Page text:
The use of X-Rays in Modern Dentistry
Dentistry is increasingly becoming a major part of people lives in today’s society, being taken for granted and often little thought about. As technologies advance treatment becomes cheaper, quicker, and the outcome becomes more aesthetically pleasing and longer lasting. As braces, dentures, crowns, procedures and techniques change and improve at an alarming rate, one aspect has remained the same for a longer period of time. This is the use of X-Rays. X-Rays have been used in dentistry since the mid 1900’s, and continue to be used in the same way today. They are an effective way of finding and identifying various oral problems, allowing for early prognosis and prevention of more serious issues. How is an x-ray produced?
Diagram showing a Dental x-ray tube.
In a dental (and most other uses of x-rays including all medical uses) x-ray tube, x-rays are formed as electrons from a hot wire filament are accelerated onto a target anode. A high-voltage unit is used to set the anode at a large positive potential compared to the negatively charged filament. The electrons are pulled onto the anode at very high speeds and are suddenly decelerated on impact. As this impact occurs, some of the kinetic energy is converted into electromagnetic energy, as x-rays. This means that the anode therefore emits x-rays as a result of being smashed with high-energy electrons. The x-rays spread out from the focal spot, through the tube window and onto the region to be examined. How is an image formed?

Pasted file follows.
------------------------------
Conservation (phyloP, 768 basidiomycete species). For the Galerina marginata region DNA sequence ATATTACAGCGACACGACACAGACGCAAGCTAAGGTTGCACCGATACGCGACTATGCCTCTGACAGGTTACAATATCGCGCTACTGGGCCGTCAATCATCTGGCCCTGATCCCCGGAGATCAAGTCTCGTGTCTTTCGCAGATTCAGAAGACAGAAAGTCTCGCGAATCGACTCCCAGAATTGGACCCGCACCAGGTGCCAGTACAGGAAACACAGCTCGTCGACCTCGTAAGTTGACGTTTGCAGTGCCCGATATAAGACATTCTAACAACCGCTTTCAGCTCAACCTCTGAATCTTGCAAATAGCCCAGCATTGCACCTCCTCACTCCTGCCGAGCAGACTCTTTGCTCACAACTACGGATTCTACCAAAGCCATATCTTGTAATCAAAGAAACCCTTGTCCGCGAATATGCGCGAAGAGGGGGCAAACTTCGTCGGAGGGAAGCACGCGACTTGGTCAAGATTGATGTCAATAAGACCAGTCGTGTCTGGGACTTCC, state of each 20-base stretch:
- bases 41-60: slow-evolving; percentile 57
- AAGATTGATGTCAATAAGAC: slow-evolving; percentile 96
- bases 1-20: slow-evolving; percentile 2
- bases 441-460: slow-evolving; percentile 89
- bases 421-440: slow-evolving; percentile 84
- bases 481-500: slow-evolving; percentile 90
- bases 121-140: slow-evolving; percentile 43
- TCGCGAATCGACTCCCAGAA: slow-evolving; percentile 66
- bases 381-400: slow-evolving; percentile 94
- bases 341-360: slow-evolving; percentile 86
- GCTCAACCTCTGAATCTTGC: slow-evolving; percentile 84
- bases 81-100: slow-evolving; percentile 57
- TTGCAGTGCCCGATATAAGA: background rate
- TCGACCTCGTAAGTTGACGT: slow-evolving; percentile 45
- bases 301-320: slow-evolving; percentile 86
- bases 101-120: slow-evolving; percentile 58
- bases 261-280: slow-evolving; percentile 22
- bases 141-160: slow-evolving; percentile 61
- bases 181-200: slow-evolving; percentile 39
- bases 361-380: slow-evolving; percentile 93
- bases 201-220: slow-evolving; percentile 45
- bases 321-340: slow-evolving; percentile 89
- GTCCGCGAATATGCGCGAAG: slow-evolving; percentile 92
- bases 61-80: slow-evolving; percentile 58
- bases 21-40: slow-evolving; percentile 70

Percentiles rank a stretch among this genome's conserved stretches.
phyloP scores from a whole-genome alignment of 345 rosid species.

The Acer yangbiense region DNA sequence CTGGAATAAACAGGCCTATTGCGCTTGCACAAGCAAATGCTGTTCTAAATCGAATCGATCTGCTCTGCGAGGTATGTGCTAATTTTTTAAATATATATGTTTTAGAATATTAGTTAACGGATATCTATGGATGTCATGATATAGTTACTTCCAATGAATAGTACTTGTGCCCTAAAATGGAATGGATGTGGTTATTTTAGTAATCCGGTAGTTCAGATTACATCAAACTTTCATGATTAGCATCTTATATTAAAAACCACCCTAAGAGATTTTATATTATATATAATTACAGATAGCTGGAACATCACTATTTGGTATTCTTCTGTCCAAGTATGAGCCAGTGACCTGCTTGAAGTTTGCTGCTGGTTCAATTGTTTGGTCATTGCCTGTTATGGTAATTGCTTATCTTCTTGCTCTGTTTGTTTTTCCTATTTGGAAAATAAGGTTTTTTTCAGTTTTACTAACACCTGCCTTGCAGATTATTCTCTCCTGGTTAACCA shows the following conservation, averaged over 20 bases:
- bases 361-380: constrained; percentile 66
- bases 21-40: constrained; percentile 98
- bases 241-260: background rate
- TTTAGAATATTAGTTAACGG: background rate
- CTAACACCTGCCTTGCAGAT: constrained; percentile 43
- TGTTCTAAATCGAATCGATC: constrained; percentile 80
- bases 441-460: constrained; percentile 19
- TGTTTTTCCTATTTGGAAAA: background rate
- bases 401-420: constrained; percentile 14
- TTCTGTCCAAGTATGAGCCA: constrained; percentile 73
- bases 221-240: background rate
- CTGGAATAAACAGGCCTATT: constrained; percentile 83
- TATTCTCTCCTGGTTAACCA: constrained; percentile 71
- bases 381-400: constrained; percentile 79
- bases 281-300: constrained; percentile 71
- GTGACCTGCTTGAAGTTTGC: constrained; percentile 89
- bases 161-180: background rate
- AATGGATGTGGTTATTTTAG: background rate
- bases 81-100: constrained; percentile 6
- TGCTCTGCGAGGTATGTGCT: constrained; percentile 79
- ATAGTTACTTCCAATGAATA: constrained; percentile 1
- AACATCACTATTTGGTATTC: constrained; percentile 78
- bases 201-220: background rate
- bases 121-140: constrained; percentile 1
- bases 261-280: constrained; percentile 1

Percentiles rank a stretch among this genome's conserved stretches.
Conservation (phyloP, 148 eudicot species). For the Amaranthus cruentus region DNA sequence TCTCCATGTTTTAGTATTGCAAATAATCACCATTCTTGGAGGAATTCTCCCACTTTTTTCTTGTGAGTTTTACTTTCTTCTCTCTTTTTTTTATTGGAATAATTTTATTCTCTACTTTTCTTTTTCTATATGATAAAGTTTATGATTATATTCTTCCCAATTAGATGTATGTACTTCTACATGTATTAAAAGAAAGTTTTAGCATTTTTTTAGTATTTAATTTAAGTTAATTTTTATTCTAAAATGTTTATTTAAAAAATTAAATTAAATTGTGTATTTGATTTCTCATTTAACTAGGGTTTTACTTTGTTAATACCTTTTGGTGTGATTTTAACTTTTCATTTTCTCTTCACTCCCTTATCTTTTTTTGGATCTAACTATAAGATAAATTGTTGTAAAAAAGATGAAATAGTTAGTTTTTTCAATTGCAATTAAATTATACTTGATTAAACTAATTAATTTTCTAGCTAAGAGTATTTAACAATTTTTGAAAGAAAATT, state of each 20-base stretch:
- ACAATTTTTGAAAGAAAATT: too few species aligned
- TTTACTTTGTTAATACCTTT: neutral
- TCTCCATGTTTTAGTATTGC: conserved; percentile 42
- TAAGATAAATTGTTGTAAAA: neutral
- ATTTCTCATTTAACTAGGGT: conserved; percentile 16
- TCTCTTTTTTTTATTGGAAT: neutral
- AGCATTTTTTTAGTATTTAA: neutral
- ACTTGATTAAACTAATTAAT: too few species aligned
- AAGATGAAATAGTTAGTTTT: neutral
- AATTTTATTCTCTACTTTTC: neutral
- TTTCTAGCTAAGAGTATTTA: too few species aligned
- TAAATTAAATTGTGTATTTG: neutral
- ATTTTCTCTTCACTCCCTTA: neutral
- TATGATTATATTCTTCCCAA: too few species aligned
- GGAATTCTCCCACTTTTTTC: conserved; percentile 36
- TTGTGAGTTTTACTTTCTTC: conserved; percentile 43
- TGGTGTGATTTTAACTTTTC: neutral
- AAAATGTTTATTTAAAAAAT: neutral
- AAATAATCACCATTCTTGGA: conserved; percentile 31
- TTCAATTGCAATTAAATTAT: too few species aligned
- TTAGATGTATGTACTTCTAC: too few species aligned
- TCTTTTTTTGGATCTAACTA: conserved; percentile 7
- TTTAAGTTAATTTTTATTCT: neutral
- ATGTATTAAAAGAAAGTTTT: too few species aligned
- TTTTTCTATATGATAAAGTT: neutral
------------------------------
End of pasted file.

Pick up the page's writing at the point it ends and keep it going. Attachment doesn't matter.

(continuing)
X-ray films that are used in dental radiography consist on an emulsion/gelatine mix containing chemicals that are sensitive to x-ray radiation. This is a silver halide - either bromide or chloride. The emulsion/gelatine mix and their suspension is set onto a flexible, transparent tinted blue base. Emulsion is used in all types of analogue photography, but the type used in x-ray photography is of a different kind to that used in...